Coventry’s year as City of Culture has resulted in the spotlight being turned on one of its finest visitor attractions - the Herbert Art Gallery & Museum. The city-centre venue is currently exhibiting this year’s Turner Prize artworks. Here’s a run-down of what you can expect to find when you pay a visit to the Herbert...

Situated in the heart of Coventry city centre - right next to the historic cathedral - the Herbert Art Gallery & Museum is a proud and  family-friendly venue, where people of all ages can broaden their cultural horizons and learn about the history of the city. And with Coventry currently the UK City of Culture, there’s no better time to visit.

Boasting a range of galleries, events and exhibitions, the venue offers plenty to keep everyone entertained. As a National Portfolio Organisation, the Herbert is dedicated to delivering activities that support two of Arts Council England’s primary goals: to reach the widest possible audience, and deliver work that represents the height of ambition, talent and skill.  

Visitors to the Herbert can explore the legend of Lady Godiva in the Discover Godiva gallery, learn about the Coventry Blitz in the Peace And Reconciliation gallery, and marvel at paintings from centuries ago in the Old Masters gallery. 

The History Gallery, meanwhile, spans the medieval, Victorian and post-war periods, exploring how Coventry’s past has shaped the present-day city. The gallery also offers visitors the chance to get hands-on by doing some weaving, trying on chain mail or sitting inside an Anderson shelter. 

Alongside its permanent galleries, the Herbert hosts a wealth of regular events aimed at encouraging creativity - from Mini Makers Messy Play, for children under four, to the Create And Craft Café, for those aged 60-plus. There are also monthly Mothers Who Make workshops and family-friendly art talks to enjoy.

The Herbert has a selection of festive-season activities coming up in the next few weeks. Visitors can get creative with winter origami and rag wreath workshops, while younger children can enjoy Christmas-themed stories with sensory play, or sing along with Santa when he pays a visit to the gallery.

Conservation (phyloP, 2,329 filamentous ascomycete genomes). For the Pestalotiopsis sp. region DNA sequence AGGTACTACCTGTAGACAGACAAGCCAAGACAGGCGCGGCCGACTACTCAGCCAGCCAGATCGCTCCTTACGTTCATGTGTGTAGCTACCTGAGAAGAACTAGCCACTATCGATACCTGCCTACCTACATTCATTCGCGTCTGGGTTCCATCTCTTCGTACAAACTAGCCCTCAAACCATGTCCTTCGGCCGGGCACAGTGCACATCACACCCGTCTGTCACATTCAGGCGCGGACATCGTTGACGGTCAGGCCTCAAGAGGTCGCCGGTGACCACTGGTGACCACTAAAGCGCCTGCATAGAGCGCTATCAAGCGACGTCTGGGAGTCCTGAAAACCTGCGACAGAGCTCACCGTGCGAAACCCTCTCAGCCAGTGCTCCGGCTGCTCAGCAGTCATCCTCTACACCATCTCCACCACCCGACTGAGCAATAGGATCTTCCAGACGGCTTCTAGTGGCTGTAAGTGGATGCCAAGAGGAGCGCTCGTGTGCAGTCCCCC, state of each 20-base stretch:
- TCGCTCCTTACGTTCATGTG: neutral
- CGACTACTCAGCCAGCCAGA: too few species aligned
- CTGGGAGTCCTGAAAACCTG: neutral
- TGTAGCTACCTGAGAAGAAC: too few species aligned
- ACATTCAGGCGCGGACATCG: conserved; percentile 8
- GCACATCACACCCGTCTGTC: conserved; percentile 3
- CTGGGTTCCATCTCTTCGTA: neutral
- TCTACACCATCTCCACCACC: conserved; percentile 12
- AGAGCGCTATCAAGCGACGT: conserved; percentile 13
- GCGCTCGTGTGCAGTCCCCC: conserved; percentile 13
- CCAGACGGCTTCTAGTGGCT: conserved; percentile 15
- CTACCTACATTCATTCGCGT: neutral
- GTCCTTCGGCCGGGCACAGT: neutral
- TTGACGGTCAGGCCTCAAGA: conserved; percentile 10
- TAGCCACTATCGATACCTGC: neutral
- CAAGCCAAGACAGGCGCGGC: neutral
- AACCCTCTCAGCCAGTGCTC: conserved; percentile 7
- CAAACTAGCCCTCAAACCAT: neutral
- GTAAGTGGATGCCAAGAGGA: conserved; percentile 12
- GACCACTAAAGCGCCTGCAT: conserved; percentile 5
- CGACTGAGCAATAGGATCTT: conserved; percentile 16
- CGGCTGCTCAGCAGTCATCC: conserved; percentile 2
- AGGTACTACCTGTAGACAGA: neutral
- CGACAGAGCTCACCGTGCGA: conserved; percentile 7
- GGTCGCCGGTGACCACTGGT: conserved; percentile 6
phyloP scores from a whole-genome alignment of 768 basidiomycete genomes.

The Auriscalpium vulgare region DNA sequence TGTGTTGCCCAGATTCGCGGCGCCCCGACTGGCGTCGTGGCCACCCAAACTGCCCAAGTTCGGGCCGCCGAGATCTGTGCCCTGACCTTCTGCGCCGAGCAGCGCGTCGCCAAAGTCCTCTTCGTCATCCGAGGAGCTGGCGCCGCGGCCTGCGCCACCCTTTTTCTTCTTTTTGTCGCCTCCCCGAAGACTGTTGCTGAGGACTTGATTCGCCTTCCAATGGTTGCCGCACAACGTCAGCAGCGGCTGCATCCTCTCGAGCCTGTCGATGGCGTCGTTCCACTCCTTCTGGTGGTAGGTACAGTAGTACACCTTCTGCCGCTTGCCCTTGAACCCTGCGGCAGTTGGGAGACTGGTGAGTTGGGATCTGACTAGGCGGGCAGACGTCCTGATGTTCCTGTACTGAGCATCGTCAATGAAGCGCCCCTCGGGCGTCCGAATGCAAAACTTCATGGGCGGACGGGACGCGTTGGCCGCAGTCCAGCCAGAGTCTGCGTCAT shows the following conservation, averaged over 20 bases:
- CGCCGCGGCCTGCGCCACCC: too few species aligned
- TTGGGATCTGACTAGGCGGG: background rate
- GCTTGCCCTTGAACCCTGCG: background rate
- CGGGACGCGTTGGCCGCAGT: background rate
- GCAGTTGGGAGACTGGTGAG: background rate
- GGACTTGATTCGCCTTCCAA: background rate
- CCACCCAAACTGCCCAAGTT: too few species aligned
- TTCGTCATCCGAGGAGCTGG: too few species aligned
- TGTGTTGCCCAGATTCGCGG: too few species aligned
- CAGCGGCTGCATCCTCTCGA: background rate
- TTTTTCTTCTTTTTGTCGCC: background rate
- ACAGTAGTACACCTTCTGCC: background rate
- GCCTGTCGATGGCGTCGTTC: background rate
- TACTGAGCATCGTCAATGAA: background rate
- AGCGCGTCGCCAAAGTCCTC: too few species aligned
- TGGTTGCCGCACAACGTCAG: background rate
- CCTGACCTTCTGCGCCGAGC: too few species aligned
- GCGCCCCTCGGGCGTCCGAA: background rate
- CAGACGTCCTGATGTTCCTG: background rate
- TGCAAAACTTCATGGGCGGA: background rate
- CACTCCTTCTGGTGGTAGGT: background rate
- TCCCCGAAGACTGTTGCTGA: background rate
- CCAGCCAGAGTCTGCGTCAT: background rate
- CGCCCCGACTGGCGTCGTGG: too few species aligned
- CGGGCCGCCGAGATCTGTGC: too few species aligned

Turner Prize 2021

The Herbert is currently hosting the Turner Prize, a national, annually held visual arts award recognising British artists for outstanding exhibitions and presentations. 

For the first time, the Turner Prize’s shortlist consists entirely of artist collectives, with all five nominees working with communities across the UK to inspire change through art. 

Belfast’s Array Collective, Cardiff-based Gentle/Radical, and Black Obsidian Sound System (B.O.S.S.) all address the subject of conflict between communities in their installations. 

Array merge performance, protest, video and ancient mythology in their work, The Druithaib’s Ball. The stage for this piece is a makeshift pub, where the group explore the religious divides that have inhabited Northern Ireland for the last hundred years. 

Gentle/Radical also use video as their primary medium. In a collaboration between community activists, youth workers, writers and others, they express their desire for people to live together in more equitable ways. 

B.O.S.S. address a similar theme with their immersive exhibition, exploring how sound culture brings together marginalised groups against repression and discrimination.

Elsewhere, Cooking Sections examine the effect and impact of salmon farming in their installation, Salmon: Traces Of Escapees. 

The show reveals the gap between the perception of farmed salmon as an affordable luxury and the reality of its environmental cost. The collective is proposing ‘climavore’ as a form of eating that adapts to the climate. Their dishes can be tasted at the Herbert’s Alfred’s Café.

Last but not least, Project Art Works fill their space with the work of the artists they support. The collective engage with people who have complex support needs and strive for greater visibility of neurodiversity in culture. Their installation takes the form of a digital archive of over 4,000 works, produced by neurodivergent artists and makers across a period of two decades.

The winner of the Turner Prize 2021 will be announced on 1 December. 
The artworks will remain, free to view, at the Herbert until 12 January.

Coventry Biennial 2021: HYPER-POSSIBLE

Also taking place this winter is the third Coventry Biennial, an exhibition of newly commissioned projects exploring socially, politically and critically engaged artistic practices. 

Titled HYPER-POSSIBLE, the event is being held in seven exhibition spaces across the city, with the major exhibition at the Herbert remaining open until 6 February.

Local, national and international artists have developed works for the Biennial that explore some of society’s most topical issues. These include: the social and political impact of people’s identities; our relationships with the places we live; and the effect that human activity has on the planet.

With the aim of sparking cultural debate and promoting the city, the Biennial’s programme includes a whole host of activities with which to get involved, providing visitors to the event with the opportunity to learn new skills and discover hidden parts of the city.

For further information, opening times and events, visit: theherbert.org